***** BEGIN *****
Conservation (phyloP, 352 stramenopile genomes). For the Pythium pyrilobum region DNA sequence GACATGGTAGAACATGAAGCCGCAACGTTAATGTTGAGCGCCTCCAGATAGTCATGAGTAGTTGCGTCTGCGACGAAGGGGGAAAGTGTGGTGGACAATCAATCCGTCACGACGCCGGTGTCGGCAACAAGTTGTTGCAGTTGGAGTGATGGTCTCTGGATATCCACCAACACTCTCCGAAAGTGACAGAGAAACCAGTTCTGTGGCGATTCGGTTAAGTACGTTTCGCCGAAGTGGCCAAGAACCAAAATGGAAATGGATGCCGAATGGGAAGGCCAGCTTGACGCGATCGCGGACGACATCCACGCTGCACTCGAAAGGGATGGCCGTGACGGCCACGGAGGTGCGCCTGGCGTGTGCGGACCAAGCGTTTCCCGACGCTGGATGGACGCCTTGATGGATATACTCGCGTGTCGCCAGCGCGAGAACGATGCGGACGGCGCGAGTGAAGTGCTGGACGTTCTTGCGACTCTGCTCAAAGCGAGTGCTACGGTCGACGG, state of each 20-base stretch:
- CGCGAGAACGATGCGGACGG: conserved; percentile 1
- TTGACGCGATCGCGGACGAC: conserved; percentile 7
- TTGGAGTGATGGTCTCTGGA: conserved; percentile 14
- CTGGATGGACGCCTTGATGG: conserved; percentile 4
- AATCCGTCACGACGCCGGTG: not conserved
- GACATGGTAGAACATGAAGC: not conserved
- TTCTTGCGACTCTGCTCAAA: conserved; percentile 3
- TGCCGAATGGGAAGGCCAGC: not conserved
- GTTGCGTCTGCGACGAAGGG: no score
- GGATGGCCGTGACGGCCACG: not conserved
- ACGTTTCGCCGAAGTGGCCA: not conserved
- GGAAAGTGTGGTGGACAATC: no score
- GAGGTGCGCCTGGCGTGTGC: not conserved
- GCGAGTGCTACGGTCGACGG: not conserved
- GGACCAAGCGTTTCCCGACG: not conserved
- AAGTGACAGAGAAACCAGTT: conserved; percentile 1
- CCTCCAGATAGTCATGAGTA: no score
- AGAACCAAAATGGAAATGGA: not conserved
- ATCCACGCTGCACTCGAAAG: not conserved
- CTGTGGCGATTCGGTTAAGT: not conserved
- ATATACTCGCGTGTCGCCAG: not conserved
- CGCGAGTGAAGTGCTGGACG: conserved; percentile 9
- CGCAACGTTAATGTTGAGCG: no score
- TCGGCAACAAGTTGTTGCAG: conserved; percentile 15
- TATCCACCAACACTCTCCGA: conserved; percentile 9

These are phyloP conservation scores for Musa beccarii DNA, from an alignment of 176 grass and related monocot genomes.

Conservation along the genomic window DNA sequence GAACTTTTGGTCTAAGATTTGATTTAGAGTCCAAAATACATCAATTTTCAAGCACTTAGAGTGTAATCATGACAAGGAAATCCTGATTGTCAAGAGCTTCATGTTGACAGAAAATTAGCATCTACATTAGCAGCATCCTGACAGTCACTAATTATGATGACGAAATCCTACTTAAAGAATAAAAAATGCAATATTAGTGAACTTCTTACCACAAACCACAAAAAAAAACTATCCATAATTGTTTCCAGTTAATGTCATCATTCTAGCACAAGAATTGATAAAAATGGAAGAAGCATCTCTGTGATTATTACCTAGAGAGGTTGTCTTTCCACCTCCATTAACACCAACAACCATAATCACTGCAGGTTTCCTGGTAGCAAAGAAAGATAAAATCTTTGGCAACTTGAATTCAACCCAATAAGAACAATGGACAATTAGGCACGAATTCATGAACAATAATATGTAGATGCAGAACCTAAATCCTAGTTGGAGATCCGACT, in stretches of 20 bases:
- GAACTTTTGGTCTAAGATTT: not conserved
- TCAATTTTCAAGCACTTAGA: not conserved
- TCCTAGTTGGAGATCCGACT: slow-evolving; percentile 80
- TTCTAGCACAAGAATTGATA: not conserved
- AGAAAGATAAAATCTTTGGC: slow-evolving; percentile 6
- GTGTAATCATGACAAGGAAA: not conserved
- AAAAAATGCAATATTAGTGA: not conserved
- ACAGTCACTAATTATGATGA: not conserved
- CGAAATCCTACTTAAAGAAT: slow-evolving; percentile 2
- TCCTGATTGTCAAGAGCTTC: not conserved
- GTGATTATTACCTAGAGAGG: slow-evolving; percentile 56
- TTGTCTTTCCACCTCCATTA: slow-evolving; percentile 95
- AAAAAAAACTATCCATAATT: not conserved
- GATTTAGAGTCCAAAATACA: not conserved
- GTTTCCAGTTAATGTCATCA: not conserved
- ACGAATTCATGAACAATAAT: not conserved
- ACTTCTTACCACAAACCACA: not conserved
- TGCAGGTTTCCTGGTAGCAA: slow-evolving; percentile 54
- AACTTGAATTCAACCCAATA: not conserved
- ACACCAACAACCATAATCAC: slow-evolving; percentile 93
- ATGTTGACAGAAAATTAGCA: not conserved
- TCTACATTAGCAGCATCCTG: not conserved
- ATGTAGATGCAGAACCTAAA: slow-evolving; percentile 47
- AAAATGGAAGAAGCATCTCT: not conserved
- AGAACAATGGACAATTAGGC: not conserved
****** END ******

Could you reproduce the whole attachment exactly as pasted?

Conservation (phyloP, 352 stramenopile genomes). For the Pythium pyrilobum region DNA sequence GACATGGTAGAACATGAAGCCGCAACGTTAATGTTGAGCGCCTCCAGATAGTCATGAGTAGTTGCGTCTGCGACGAAGGGGGAAAGTGTGGTGGACAATCAATCCGTCACGACGCCGGTGTCGGCAACAAGTTGTTGCAGTTGGAGTGATGGTCTCTGGATATCCACCAACACTCTCCGAAAGTGACAGAGAAACCAGTTCTGTGGCGATTCGGTTAAGTACGTTTCGCCGAAGTGGCCAAGAACCAAAATGGAAATGGATGCCGAATGGGAAGGCCAGCTTGACGCGATCGCGGACGACATCCACGCTGCACTCGAAAGGGATGGCCGTGACGGCCACGGAGGTGCGCCTGGCGTGTGCGGACCAAGCGTTTCCCGACGCTGGATGGACGCCTTGATGGATATACTCGCGTGTCGCCAGCGCGAGAACGATGCGGACGGCGCGAGTGAAGTGCTGGACGTTCTTGCGACTCTGCTCAAAGCGAGTGCTACGGTCGACGG, state of each 20-base stretch:
- CGCGAGAACGATGCGGACGG: conserved; percentile 1
- TTGACGCGATCGCGGACGAC: conserved; percentile 7
- TTGGAGTGATGGTCTCTGGA: conserved; percentile 14
- CTGGATGGACGCCTTGATGG: conserved; percentile 4
- AATCCGTCACGACGCCGGTG: not conserved
- GACATGGTAGAACATGAAGC: not conserved
- TTCTTGCGACTCTGCTCAAA: conserved; percentile 3
- TGCCGAATGGGAAGGCCAGC: not conserved
- GTTGCGTCTGCGACGAAGGG: no score
- GGATGGCCGTGACGGCCACG: not conserved
- ACGTTTCGCCGAAGTGGCCA: not conserved
- GGAAAGTGTGGTGGACAATC: no score
- GAGGTGCGCCTGGCGTGTGC: not conserved
- GCGAGTGCTACGGTCGACGG: not conserved
- GGACCAAGCGTTTCCCGACG: not conserved
- AAGTGACAGAGAAACCAGTT: conserved; percentile 1
- CCTCCAGATAGTCATGAGTA: no score
- AGAACCAAAATGGAAATGGA: not conserved
- ATCCACGCTGCACTCGAAAG: not conserved
- CTGTGGCGATTCGGTTAAGT: not conserved
- ATATACTCGCGTGTCGCCAG: not conserved
- CGCGAGTGAAGTGCTGGACG: conserved; percentile 9
- CGCAACGTTAATGTTGAGCG: no score
- TCGGCAACAAGTTGTTGCAG: conserved; percentile 15
- TATCCACCAACACTCTCCGA: conserved; percentile 9

These are phyloP conservation scores for Musa beccarii DNA, from an alignment of 176 grass and related monocot genomes.

Conservation along the genomic window DNA sequence GAACTTTTGGTCTAAGATTTGATTTAGAGTCCAAAATACATCAATTTTCAAGCACTTAGAGTGTAATCATGACAAGGAAATCCTGATTGTCAAGAGCTTCATGTTGACAGAAAATTAGCATCTACATTAGCAGCATCCTGACAGTCACTAATTATGATGACGAAATCCTACTTAAAGAATAAAAAATGCAATATTAGTGAACTTCTTACCACAAACCACAAAAAAAAACTATCCATAATTGTTTCCAGTTAATGTCATCATTCTAGCACAAGAATTGATAAAAATGGAAGAAGCATCTCTGTGATTATTACCTAGAGAGGTTGTCTTTCCACCTCCATTAACACCAACAACCATAATCACTGCAGGTTTCCTGGTAGCAAAGAAAGATAAAATCTTTGGCAACTTGAATTCAACCCAATAAGAACAATGGACAATTAGGCACGAATTCATGAACAATAATATGTAGATGCAGAACCTAAATCCTAGTTGGAGATCCGACT, in stretches of 20 bases:
- GAACTTTTGGTCTAAGATTT: not conserved
- TCAATTTTCAAGCACTTAGA: not conserved
- TCCTAGTTGGAGATCCGACT: slow-evolving; percentile 80
- TTCTAGCACAAGAATTGATA: not conserved
- AGAAAGATAAAATCTTTGGC: slow-evolving; percentile 6
- GTGTAATCATGACAAGGAAA: not conserved
- AAAAAATGCAATATTAGTGA: not conserved
- ACAGTCACTAATTATGATGA: not conserved
- CGAAATCCTACTTAAAGAAT: slow-evolving; percentile 2
- TCCTGATTGTCAAGAGCTTC: not conserved
- GTGATTATTACCTAGAGAGG: slow-evolving; percentile 56
- TTGTCTTTCCACCTCCATTA: slow-evolving; percentile 95
- AAAAAAAACTATCCATAATT: not conserved
- GATTTAGAGTCCAAAATACA: not conserved
- GTTTCCAGTTAATGTCATCA: not conserved
- ACGAATTCATGAACAATAAT: not conserved
- ACTTCTTACCACAAACCACA: not conserved
- TGCAGGTTTCCTGGTAGCAA: slow-evolving; percentile 54
- AACTTGAATTCAACCCAATA: not conserved
- ACACCAACAACCATAATCAC: slow-evolving; percentile 93
- ATGTTGACAGAAAATTAGCA: not conserved
- TCTACATTAGCAGCATCCTG: not conserved
- ATGTAGATGCAGAACCTAAA: slow-evolving; percentile 47
- AAAATGGAAGAAGCATCTCT: not conserved
- AGAACAATGGACAATTAGGC: not conserved